Why community legal centres are the “beating heart” of the legal profession
Events such as the 2022 floods, the ongoing COVID-19 pandemic and the 2019-20 bushfire season have fueled unprecedented demand for the free legal assistance sector in NSW.
But with funding uncertainty preventing the ability for long-term planning, the sector is fighting an uphill battle.
Keely McDonough reports for LSJ
In the 2020-21 financial year, Redfern Legal Centre saw a 200 per cent increase in the number of referral and information services delivered at its front desk and during advice and casework.
Despite this unprecedented level of demand, RLC CEO Katherine McKernan says current funding uncertainty leaves RLC caught in ‘a holding pattern’:
“We could potentially see two parts of our service delivery, if decisions are made soon, really grow and progress in the employment law and family violence space,” McKernan told LSJ.
“But we don’t have any certainty around that, so we are having to make decisions about staffing and clients in a short-term way … We would really like to see some decisions from the NSW Government around what’s happening with the funding so we have certainty. Then longer term the demand needs to be looked at and how that is actually going to be resourced.”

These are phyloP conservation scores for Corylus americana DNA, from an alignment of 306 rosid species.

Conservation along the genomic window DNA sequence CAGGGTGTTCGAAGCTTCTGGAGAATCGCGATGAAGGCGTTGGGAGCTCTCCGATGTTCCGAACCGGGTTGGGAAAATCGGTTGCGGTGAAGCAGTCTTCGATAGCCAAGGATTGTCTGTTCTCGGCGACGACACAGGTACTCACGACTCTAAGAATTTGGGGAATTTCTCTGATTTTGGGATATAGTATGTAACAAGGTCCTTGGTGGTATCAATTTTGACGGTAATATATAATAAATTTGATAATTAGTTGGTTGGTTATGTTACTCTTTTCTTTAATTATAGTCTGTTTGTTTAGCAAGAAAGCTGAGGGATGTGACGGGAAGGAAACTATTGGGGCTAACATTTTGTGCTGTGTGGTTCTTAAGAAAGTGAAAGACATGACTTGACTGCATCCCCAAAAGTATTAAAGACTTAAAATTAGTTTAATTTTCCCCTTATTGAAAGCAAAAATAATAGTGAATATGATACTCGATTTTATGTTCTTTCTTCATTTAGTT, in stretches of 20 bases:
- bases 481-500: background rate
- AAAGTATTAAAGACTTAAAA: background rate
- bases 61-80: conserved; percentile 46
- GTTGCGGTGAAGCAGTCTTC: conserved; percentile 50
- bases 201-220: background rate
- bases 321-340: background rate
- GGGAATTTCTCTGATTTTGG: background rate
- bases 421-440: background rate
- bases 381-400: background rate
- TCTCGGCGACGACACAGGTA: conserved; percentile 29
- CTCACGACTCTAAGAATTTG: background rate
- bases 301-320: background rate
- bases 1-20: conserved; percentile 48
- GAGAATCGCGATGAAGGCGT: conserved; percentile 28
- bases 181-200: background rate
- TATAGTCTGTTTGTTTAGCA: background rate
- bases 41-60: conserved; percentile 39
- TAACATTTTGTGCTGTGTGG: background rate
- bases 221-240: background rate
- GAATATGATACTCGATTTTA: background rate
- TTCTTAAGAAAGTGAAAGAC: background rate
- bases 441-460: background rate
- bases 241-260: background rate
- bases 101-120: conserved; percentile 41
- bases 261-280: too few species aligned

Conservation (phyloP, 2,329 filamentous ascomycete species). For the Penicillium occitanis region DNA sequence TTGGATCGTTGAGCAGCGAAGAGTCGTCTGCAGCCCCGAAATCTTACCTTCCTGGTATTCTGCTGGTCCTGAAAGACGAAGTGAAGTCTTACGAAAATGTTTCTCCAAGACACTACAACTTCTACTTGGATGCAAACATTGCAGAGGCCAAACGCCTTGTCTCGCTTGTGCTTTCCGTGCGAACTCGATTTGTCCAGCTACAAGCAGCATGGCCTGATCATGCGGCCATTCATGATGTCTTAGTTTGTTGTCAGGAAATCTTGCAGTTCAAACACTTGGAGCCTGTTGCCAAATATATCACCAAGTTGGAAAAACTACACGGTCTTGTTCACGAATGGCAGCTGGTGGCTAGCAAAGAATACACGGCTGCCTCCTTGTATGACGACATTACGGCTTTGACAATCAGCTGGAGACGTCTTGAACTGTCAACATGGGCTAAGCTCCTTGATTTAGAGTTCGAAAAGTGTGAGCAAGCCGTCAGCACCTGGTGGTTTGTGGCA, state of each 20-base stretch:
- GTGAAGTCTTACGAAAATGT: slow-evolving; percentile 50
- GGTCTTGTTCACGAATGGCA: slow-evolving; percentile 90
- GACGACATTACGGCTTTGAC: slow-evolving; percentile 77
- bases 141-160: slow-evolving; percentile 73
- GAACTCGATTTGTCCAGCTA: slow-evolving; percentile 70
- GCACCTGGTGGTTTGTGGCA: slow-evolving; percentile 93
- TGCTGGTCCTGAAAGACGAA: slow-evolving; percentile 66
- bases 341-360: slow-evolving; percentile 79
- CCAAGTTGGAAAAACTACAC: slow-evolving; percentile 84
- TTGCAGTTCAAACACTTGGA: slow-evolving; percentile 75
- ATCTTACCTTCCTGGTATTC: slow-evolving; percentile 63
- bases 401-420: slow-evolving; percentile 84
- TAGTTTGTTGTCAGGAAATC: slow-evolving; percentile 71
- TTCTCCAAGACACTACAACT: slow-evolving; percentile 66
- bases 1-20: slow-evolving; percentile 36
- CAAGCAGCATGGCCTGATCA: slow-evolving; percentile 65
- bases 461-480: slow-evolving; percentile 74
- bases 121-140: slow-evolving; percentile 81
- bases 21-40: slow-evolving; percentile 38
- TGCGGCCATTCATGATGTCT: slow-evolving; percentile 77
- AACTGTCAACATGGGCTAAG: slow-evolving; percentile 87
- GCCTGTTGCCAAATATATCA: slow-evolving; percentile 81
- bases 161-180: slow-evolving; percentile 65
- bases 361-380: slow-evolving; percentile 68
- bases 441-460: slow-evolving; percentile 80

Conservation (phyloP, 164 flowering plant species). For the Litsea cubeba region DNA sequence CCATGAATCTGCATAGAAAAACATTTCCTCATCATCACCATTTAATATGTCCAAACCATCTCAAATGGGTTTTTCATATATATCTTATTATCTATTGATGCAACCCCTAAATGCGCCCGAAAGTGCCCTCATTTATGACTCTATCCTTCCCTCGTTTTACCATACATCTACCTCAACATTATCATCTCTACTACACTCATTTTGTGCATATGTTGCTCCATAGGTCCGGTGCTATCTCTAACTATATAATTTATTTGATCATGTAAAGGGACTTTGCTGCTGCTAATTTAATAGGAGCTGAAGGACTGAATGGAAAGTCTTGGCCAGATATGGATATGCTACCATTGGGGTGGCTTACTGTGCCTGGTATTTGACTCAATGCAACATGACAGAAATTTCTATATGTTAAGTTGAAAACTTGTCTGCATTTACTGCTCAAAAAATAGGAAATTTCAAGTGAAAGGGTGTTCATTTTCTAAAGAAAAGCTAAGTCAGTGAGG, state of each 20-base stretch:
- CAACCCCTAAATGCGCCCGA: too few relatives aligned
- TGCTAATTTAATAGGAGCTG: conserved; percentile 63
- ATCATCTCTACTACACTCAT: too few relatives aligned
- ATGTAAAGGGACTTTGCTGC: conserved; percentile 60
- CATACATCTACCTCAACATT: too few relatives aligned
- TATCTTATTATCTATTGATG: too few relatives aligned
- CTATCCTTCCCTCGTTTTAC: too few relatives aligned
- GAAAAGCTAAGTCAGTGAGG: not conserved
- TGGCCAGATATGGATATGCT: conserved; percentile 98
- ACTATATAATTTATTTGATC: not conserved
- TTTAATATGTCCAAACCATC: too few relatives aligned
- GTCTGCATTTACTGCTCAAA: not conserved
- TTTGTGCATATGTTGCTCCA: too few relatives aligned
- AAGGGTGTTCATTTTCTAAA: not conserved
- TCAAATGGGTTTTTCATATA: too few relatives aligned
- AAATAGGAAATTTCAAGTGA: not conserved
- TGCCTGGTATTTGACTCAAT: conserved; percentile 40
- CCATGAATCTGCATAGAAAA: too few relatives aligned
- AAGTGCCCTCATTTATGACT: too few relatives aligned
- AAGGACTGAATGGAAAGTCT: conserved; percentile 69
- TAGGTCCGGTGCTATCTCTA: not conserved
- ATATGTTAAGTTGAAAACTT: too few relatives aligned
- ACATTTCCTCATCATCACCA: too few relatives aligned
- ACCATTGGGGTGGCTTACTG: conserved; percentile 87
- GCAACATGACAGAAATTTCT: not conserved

We are recruiting for an First Nations lawyer to contribute to our innovative and dynamic policing and generalist practices. This is an identified role for people of First Nations descent who identify and are accepted as such in the community.
We are recruiting for a dynamic person who enjoys working in a client facing role to assist people
experiencing disadvantage to navigate the legal assistance sector, and to train and mentor law
students in client intake. This is an identified role for an First Nations person